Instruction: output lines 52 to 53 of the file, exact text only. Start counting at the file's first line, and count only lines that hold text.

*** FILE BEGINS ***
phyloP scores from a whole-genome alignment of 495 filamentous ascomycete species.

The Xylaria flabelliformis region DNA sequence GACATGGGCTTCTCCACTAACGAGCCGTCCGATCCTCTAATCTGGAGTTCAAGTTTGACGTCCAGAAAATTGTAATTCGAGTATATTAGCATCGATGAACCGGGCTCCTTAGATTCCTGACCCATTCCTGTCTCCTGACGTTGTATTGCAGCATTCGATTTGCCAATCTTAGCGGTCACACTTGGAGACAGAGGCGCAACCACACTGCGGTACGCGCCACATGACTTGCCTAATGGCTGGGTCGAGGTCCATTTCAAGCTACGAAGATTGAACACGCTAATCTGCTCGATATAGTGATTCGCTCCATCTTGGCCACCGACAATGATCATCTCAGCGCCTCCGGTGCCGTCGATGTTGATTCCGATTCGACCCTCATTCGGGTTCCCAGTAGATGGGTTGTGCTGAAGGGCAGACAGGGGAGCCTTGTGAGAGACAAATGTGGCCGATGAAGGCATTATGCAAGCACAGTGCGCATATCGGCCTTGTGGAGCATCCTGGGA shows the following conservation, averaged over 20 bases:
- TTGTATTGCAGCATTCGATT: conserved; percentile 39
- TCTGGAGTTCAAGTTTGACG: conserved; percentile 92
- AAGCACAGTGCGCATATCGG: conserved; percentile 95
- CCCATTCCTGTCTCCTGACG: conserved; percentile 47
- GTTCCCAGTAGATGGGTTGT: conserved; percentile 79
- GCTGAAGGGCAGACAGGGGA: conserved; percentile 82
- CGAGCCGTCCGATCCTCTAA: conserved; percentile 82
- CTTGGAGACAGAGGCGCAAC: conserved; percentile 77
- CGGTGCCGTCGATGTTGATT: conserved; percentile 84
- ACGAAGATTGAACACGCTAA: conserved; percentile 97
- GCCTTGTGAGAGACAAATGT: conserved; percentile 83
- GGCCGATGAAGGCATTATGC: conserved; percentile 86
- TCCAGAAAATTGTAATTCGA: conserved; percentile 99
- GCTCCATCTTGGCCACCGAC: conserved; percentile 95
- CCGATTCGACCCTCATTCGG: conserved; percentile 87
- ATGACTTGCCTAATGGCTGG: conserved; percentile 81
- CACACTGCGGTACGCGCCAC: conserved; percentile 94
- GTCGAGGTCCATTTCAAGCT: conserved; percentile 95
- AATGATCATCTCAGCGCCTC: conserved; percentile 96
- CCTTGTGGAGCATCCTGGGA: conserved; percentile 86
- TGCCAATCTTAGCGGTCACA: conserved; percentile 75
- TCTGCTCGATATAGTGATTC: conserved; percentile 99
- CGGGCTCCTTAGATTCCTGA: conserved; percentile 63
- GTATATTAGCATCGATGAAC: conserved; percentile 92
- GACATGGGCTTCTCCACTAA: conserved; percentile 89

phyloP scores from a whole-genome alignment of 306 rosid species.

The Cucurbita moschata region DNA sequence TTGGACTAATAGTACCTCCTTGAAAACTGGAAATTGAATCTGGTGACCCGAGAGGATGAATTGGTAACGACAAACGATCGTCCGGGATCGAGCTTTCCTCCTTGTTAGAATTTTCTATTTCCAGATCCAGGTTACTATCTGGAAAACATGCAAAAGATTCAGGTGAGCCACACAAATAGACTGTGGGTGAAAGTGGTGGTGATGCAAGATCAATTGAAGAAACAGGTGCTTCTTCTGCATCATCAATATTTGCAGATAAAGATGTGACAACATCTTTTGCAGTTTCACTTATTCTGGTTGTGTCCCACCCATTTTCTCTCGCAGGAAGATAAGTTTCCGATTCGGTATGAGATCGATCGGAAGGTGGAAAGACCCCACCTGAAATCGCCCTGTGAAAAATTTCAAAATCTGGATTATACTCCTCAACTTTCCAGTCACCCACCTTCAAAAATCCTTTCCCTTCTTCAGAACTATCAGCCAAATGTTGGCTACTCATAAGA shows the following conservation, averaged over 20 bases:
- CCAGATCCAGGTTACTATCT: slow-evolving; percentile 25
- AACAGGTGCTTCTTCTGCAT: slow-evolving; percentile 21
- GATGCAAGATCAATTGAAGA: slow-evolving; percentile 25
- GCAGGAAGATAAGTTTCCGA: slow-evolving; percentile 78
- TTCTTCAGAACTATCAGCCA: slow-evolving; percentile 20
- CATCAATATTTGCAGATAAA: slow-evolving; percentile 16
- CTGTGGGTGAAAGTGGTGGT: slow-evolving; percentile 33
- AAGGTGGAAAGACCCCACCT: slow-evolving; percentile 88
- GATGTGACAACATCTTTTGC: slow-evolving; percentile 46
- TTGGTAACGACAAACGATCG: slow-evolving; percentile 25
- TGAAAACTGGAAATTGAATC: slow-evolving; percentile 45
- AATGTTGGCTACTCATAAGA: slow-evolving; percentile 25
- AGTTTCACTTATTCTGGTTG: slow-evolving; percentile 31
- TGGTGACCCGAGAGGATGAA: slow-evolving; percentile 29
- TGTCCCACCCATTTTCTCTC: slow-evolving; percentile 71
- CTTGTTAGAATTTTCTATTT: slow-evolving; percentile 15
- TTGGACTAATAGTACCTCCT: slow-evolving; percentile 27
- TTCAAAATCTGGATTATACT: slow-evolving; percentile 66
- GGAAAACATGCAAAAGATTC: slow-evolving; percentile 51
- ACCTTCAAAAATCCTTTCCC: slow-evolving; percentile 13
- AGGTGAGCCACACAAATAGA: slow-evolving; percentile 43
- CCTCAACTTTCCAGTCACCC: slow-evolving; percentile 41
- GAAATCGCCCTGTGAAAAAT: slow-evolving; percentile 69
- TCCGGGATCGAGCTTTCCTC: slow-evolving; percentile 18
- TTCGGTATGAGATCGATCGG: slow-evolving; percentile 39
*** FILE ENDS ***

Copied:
- GAAATCGCCCTGTGAAAAAT: slow-evolving; percentile 69
- TCCGGGATCGAGCTTTCCTC: slow-evolving; percentile 18